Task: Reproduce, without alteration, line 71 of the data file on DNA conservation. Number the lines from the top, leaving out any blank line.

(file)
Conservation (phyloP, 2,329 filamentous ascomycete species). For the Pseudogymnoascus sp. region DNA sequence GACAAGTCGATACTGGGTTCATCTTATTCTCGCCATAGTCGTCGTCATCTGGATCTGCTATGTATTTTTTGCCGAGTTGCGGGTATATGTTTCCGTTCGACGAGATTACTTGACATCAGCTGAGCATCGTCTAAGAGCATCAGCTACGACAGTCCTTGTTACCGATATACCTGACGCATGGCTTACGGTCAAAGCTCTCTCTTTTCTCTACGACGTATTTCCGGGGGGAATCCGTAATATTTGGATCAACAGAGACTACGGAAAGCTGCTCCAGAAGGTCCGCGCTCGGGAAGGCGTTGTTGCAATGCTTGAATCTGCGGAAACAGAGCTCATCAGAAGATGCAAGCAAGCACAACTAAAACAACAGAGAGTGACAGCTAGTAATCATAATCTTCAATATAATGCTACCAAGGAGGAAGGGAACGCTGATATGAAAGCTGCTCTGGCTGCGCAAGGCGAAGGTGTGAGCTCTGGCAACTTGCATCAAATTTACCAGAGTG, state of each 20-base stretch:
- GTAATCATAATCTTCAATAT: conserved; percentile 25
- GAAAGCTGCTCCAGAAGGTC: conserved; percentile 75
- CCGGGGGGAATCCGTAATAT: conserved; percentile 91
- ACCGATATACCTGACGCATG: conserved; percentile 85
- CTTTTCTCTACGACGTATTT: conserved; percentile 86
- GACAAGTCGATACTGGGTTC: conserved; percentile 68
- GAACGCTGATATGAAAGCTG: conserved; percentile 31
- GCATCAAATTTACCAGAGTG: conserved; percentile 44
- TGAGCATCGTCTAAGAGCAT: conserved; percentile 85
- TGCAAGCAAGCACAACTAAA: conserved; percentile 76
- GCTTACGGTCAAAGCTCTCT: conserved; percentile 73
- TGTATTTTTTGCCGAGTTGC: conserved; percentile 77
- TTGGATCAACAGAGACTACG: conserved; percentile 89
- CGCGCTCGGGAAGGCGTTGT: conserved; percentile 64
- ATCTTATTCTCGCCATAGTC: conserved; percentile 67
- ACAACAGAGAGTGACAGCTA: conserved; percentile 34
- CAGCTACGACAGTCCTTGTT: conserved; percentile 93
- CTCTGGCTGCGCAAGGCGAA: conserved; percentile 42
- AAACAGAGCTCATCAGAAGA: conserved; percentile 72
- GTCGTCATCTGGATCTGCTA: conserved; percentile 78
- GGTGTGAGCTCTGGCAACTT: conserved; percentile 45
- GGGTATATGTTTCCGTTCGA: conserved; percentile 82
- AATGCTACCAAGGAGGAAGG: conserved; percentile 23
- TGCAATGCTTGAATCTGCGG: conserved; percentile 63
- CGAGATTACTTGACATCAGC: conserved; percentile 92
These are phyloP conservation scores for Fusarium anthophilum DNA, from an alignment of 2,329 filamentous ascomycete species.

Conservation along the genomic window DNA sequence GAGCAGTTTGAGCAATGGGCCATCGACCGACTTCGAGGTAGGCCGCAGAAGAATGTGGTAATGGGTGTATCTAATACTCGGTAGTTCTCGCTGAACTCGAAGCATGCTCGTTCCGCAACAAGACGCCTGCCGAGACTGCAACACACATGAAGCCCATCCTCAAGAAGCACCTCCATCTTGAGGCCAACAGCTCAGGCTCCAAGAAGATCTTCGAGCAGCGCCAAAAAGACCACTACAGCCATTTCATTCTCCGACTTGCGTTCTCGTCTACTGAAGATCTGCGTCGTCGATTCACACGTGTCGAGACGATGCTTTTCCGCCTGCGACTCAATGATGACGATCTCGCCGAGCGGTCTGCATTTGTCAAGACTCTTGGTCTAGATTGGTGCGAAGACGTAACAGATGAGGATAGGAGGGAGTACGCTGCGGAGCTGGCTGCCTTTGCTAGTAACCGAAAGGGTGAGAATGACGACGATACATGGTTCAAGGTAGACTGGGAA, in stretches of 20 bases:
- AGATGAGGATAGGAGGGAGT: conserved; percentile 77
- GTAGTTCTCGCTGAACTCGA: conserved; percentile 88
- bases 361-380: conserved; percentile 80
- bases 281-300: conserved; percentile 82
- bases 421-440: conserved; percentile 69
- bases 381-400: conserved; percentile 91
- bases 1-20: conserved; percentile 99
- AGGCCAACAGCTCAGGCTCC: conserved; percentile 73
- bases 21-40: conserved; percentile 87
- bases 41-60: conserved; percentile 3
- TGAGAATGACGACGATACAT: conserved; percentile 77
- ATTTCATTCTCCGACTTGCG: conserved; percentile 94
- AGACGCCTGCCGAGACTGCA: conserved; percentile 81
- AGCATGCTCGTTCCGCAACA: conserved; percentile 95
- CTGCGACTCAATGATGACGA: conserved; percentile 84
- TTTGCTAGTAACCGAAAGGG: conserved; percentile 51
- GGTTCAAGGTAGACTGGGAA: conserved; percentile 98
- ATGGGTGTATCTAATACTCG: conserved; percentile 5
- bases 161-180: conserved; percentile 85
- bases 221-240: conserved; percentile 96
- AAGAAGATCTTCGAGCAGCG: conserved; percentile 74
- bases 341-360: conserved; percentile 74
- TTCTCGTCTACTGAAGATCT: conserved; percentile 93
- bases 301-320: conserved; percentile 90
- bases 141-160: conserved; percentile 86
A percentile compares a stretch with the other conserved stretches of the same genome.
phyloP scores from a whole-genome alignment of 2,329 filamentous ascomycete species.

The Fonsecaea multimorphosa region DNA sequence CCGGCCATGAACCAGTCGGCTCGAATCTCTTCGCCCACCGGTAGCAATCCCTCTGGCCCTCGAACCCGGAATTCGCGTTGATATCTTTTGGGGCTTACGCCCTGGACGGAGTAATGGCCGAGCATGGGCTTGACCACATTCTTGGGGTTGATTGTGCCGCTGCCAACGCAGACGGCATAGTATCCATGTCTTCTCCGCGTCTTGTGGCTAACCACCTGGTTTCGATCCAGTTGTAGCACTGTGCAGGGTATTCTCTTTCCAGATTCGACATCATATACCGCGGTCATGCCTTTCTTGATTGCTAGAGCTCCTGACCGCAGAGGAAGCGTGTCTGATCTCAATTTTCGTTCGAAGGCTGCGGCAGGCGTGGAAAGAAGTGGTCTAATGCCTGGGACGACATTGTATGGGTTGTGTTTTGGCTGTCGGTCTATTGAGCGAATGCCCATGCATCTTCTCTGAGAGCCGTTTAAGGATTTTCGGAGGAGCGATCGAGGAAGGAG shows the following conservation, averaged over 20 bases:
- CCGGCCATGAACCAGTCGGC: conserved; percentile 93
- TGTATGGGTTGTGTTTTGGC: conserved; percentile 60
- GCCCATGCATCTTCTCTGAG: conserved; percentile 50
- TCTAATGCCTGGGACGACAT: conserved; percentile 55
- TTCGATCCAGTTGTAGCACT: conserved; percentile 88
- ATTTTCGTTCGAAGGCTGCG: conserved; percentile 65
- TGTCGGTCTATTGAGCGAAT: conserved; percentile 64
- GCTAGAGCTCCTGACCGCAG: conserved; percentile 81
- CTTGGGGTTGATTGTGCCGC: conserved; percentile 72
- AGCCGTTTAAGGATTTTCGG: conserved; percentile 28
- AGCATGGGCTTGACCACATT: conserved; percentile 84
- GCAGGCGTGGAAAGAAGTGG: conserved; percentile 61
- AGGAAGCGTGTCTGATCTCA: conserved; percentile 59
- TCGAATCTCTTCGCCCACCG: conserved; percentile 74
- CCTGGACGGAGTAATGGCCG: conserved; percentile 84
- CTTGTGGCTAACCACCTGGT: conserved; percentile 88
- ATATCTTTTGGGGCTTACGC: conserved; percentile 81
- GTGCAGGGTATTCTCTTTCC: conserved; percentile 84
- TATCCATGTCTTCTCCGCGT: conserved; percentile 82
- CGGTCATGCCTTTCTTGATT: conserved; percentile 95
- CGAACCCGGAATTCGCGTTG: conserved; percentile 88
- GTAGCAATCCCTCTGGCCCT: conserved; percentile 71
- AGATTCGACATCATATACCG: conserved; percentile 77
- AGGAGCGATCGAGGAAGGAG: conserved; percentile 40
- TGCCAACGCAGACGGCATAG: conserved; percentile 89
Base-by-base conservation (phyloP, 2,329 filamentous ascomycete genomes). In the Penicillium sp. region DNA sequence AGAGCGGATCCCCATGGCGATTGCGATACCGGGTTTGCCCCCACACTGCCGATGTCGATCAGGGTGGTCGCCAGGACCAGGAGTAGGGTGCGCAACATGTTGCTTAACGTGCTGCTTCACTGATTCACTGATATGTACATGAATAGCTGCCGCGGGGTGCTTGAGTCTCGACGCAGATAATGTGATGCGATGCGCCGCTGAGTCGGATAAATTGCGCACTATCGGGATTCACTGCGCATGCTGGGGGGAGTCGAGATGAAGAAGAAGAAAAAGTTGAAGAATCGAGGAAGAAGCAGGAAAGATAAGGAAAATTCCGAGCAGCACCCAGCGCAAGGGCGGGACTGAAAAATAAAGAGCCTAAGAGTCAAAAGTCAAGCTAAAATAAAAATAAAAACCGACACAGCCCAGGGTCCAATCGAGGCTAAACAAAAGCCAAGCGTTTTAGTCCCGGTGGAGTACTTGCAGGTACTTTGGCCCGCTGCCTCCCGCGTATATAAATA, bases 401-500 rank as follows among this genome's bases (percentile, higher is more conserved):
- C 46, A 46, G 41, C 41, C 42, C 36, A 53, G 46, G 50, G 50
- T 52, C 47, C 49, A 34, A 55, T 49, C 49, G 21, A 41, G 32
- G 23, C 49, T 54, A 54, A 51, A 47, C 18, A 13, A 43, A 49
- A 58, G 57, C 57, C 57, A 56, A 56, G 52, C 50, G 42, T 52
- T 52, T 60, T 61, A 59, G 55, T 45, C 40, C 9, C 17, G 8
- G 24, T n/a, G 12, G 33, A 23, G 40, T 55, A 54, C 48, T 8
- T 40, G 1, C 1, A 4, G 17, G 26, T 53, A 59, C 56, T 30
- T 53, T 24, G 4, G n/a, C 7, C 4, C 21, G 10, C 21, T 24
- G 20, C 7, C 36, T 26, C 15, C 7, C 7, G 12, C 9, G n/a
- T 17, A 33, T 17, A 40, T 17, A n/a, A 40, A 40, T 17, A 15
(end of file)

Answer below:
- CCTGGACGGAGTAATGGCCG: conserved; percentile 84